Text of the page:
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Thursday, December 15, 2011

Single Malt Report: Longrow CV (part 4 of 4)

The Springbank Taste Off concludes!

From left to right we've got Hazelburn 8yrSpringbank 10yr 100 Proof, and Longrow CV.

On Monday, I gave a little intro into the Campbeltown region and the Springbank Distillery.
On Tuesday, I reported on Hazelburn 8yr.
On Wednesday, I reported on Springbank 10yr 100 proof.
Today, I'll report on Longrow CV, the final dram in the Springbank Taste Off.

The obligatory historical recap:  Though just a tiny town, Campbeltown was a serious whisky producer in the 1800s.  A major downturn in the 1900s decimated over 90% of their distilleries.  The strongest remaining producer of in the region is the Springbank distillery which makes a number of completely unique whisky brands, all separated by different distillation methods.

Longrow is the second most prevalent of Springbank's brands in the US.  It also has been around the second longest and has the second most bottlings.  (The original Springbank brand is first in all of those categories.)  But Longrow is a considerably different whisky than its brothers.  While it is also not chillfiltered and not dyed, it is distilled but twice like a classic malt and is heavily peated in a similar fashion to Islay whiskies.  And it also has some curious finishes.

Longrow CV doesn't have age, proof, or cask appendages.  So what is it?

CV, for the Americans out there (I had to figure this out back when I was applying for film jobs in Ireland), stands for curriculum vitae.  It's very similar to a résumé.  It's a concise listing of qualifications, achievements, and skills.  Everyone in the UK who's job searching has one.

Springbank put a neat spin on this idea by creating CVs for each of Hazelburn, Springbank, and Longrow.  They took a number of different casks from different years in their warehouse and combined them into single whiskies.  Because these combinations are all from the same distillery and brand, they are still considered single malts and not blends.  They're sort of an overview of what the brand has to offer.

The Longrow CV is a particularly odd little space cadet.  Take a peek at the info below:

Ages: between 6 and 14 years (likely 7, 10, & 14 years in this specific bottling)
Finished in: sherry, port, bourbon, and rum casks
Region: Campbeltown
Alcohol by Volume: 46%

The age ranges are broad, everything from a very young malt to a well-aged mid-range.  And look at all of those finishes:  Sherry, port, bourbon, and rum.  I actually didn't know this information going into my purchase of this dram.  I found this out just before the Taste Off.  On the surface it seemed like a bizarre goulash of things that don't really seem to belong together.  These were unknown waters, of the whisky sort.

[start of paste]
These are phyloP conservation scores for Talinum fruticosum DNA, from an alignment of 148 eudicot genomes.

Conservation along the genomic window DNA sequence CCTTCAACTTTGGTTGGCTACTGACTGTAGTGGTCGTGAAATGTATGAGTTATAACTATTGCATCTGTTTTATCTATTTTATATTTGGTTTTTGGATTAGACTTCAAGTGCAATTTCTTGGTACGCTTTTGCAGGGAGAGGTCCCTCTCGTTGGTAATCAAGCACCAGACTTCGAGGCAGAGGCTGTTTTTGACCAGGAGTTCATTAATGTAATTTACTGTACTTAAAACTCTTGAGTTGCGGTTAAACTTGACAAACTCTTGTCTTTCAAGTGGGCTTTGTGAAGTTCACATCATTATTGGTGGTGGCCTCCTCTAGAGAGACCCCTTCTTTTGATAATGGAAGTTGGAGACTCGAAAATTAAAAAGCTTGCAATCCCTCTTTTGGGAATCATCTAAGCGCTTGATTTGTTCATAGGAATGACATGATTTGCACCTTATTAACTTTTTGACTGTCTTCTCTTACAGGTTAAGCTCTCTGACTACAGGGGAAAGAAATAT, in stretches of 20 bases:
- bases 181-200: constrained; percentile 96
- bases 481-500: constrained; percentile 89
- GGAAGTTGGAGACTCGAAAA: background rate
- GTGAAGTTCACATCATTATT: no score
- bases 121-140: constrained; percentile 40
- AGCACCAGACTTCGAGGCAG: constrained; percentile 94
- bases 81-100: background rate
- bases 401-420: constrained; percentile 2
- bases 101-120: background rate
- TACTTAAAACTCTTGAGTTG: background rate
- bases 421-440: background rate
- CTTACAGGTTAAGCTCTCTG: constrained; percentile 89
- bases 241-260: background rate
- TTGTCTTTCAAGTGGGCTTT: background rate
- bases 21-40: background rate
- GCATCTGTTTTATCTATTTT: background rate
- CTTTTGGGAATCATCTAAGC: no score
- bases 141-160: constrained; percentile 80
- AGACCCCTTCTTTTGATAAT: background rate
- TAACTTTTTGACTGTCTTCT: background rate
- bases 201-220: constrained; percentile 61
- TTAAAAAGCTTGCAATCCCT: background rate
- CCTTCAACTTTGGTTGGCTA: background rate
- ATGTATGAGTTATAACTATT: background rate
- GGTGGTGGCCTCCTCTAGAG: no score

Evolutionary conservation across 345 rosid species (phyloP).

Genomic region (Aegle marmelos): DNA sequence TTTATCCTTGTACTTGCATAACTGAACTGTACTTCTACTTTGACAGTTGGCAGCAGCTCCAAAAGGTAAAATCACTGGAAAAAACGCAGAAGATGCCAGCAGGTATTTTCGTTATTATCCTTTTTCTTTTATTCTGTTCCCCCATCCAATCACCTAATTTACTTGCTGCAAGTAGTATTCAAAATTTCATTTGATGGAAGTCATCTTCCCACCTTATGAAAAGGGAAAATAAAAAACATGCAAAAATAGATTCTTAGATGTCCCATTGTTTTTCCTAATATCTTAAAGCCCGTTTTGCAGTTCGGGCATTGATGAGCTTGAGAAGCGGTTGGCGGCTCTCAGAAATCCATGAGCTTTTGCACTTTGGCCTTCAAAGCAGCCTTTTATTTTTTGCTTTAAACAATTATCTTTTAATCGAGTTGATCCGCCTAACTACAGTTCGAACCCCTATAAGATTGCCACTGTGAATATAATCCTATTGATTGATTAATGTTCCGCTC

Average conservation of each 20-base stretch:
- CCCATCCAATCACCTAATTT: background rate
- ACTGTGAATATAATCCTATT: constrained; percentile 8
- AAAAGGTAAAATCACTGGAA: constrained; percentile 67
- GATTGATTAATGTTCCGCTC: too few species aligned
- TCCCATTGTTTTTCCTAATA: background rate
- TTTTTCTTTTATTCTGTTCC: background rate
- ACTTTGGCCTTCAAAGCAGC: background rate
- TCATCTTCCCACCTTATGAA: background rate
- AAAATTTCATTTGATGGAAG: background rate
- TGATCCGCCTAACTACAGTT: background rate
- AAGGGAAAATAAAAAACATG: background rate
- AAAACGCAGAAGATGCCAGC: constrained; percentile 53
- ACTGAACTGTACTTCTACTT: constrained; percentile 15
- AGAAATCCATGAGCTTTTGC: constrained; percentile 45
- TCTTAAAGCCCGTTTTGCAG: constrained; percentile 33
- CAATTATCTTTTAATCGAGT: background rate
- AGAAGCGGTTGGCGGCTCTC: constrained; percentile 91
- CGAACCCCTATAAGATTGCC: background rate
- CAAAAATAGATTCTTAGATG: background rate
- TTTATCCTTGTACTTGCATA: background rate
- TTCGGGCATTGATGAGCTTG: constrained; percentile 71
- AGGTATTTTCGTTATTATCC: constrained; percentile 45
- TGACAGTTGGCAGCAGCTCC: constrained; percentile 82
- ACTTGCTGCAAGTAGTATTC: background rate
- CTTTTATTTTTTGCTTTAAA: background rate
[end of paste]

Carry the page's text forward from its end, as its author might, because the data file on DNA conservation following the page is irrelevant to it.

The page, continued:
As this was the final dram in each of the tastings (neat and with water), I had an excellent opportunity to compare and contrast this with the other very different (Hazelburn and Springbank) single malts.  Though I was now uncertain of how this one would turn out, I was looking forward to a bigger peater....

Longrow CV, neat.

Though it wasn't dark, the color was the darkest of the three.  In fact, my tasting wound up going from lightest to darkest, unintentionally.  The nose had the most upfront alcohol kick of the three.  But behind it was a calmer version of the hefty Springbank.  Full of rum sugar and peat smoke, very pleasant.  For the palate I will defer to my tasting notes: "Different than an Islay, like a caramel candy with a peat smoke center.  Some mild salt.  Never tasted anything like this.  Tremendous."  The finish was mild but deliciously honey sweet.

Let's get back to that "never tasted anything like this" comment.  I found myself bereft of adjectives.  There was some crazy alchemy involved in this mixing of malts.  To give you an idea, here's a list of descriptors provided by several professional tasters:
Tobacco smoke, smoked fish, lively brine, honey, grain, tangy flavors of spiced rum, vanilla cake frosting, cocoa butter, milk chocolate, sweet oak, grain, cheese, dried fruit, brown sugar, marshmallows toasted on a campfire, soft billows of smoke from the kiln, peppery, big citrusy notes, vanilla fudge, orangeade, and dried ginger.
I had struggled to describe it because it has everything.  And it doesn't feel like a blob.  It works.

Then I added a tablespoon of water to lower it to 35% ABV.  The nose became plastic and peat up front.  Some of the sherry snuck out.  The Springbank band-aids.  Wet peat soaked by the ocean.  Now the palate was big and bold, becoming both sweeter and peatier.   The finish was "even better than before", peat with fruit sugars.

I sat there, looking at my empty glasses, genuinely thrilled having enjoyed the entire thing.  And tipsy.

Bravo to Springbank for having sculpted these three unique whisky brands.  They are linked by an oceanic character, but then diverge into separate dimensions.  I look forward to expanding my knowledge of all things Springbank.

I'll leave you with some good news.  No disclaimers about this bottling.  You'll need to find a good liquor store (US or UK), but once you do, they should have this.  I recommend it.

Pricing - Bargain! at $50-$55
Rating - 92